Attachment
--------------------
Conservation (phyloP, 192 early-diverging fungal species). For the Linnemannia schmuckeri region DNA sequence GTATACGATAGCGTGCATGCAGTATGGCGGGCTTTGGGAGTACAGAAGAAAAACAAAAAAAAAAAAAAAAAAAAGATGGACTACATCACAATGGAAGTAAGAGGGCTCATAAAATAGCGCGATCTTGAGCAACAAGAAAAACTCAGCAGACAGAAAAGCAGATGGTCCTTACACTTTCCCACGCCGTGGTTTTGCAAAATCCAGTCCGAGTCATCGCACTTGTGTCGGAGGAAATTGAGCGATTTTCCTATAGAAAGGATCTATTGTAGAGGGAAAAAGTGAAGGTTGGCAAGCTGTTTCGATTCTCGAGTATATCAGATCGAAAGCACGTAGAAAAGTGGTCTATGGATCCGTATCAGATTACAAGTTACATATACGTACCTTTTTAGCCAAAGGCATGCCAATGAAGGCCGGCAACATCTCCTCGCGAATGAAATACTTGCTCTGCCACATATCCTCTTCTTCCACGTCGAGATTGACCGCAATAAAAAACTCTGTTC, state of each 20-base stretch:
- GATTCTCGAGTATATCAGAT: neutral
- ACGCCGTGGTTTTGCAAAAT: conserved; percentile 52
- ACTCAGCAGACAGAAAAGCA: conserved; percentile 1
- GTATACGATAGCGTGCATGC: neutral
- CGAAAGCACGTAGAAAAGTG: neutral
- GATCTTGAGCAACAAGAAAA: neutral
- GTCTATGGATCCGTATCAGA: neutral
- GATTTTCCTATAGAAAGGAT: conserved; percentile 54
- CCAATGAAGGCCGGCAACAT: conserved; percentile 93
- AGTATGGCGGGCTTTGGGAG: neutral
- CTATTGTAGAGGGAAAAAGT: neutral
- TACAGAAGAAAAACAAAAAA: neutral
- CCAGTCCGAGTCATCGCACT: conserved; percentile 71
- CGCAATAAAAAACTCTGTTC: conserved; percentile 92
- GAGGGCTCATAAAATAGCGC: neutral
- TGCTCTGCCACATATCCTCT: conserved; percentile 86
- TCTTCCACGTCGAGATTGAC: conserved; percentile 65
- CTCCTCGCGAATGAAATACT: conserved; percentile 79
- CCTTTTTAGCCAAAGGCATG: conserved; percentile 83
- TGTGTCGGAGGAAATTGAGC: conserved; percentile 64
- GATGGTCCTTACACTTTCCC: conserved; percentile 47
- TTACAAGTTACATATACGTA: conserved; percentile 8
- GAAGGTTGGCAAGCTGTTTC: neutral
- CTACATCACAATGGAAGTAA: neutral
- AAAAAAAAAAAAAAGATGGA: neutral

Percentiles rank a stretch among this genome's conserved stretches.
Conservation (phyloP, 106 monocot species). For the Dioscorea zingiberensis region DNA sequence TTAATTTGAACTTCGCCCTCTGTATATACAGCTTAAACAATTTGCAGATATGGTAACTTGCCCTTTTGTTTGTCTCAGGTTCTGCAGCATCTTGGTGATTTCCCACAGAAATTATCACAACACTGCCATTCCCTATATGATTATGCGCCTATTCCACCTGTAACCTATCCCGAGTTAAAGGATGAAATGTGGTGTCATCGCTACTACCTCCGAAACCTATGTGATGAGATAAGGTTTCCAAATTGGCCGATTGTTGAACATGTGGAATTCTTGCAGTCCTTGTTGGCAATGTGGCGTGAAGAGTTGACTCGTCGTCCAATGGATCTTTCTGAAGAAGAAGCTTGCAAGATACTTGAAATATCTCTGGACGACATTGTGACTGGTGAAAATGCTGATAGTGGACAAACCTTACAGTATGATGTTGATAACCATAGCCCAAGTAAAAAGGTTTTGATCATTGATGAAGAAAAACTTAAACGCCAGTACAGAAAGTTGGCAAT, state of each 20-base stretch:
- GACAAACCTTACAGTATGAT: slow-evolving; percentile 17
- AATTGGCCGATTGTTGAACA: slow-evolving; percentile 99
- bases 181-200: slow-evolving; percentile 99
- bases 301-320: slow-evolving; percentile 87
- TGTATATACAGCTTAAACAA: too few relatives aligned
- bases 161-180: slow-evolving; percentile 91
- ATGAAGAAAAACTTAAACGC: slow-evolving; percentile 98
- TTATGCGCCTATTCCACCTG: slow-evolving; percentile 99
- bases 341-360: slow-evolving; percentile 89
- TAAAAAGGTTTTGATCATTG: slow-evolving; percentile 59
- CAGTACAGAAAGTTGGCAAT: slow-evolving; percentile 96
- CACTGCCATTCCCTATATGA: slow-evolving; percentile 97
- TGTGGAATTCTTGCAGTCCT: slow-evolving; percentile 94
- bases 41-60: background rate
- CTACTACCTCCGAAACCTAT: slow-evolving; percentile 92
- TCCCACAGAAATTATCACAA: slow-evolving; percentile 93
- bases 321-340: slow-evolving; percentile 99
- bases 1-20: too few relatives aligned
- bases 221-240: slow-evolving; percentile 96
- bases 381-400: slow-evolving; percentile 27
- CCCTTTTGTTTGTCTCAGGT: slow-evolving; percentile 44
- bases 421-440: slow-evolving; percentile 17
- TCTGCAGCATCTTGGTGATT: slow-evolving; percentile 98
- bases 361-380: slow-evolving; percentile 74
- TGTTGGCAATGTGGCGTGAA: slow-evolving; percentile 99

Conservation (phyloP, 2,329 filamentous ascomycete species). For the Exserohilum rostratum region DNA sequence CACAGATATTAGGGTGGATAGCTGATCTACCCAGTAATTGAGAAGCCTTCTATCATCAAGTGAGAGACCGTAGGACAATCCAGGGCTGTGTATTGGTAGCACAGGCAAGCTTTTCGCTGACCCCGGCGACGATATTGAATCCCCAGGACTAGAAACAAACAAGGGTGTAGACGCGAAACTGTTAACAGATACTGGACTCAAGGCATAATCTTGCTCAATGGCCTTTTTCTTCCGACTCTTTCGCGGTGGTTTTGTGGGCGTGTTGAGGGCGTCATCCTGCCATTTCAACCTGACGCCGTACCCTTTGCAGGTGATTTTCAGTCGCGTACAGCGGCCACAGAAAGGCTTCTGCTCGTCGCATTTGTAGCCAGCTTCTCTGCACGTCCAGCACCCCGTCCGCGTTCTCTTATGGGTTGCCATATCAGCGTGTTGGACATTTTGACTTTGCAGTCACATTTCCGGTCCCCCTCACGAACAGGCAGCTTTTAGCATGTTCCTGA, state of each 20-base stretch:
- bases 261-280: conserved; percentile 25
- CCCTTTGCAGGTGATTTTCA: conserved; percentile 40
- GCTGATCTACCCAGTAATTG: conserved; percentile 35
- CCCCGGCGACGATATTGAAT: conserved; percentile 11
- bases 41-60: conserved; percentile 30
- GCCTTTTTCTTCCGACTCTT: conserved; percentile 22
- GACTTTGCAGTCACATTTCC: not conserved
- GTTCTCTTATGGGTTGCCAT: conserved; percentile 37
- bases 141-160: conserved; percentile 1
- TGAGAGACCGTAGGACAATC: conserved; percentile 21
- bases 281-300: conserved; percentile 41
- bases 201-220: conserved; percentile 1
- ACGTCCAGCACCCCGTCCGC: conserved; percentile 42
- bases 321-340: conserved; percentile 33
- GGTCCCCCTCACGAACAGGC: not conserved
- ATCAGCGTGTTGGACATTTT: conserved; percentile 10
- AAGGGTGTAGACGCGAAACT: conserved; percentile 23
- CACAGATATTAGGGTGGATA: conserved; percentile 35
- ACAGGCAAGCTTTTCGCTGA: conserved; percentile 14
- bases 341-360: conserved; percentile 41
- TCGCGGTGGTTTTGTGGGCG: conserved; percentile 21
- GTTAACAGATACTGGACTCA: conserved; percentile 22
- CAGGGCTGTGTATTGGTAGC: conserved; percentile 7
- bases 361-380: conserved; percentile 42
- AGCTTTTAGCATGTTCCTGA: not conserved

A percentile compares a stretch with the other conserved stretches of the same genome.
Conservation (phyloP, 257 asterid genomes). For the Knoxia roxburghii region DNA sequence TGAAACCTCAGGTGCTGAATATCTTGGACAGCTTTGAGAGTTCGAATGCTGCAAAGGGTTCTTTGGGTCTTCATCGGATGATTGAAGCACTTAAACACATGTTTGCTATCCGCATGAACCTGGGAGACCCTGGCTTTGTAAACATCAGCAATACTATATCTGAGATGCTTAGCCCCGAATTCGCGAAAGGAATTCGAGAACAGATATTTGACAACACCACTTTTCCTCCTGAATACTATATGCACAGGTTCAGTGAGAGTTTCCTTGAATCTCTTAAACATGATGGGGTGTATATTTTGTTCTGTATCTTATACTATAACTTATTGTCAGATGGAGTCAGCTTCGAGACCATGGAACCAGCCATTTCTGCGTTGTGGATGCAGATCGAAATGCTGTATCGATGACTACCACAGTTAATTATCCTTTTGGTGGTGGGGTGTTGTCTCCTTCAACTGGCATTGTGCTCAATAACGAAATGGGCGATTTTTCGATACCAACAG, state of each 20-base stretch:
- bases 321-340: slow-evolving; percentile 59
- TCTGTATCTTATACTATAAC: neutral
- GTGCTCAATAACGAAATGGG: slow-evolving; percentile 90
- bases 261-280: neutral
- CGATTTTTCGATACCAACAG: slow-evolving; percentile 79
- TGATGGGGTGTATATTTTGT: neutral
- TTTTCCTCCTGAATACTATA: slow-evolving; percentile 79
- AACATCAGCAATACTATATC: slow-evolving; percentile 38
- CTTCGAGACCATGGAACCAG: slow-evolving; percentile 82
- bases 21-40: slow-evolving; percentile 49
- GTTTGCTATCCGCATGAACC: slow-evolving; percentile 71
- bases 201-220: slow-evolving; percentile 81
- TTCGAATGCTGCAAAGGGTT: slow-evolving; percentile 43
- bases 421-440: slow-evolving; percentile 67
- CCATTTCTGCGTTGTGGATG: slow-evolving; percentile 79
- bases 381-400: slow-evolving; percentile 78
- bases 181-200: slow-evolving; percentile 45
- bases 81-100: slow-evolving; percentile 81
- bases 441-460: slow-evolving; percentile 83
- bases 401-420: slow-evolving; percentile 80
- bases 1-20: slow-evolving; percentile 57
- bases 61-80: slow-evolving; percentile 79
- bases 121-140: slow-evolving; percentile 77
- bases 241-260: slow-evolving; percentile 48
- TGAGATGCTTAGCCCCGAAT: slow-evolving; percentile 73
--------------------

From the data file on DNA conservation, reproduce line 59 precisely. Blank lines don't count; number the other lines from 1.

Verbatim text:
- bases 41-60: conserved; percentile 30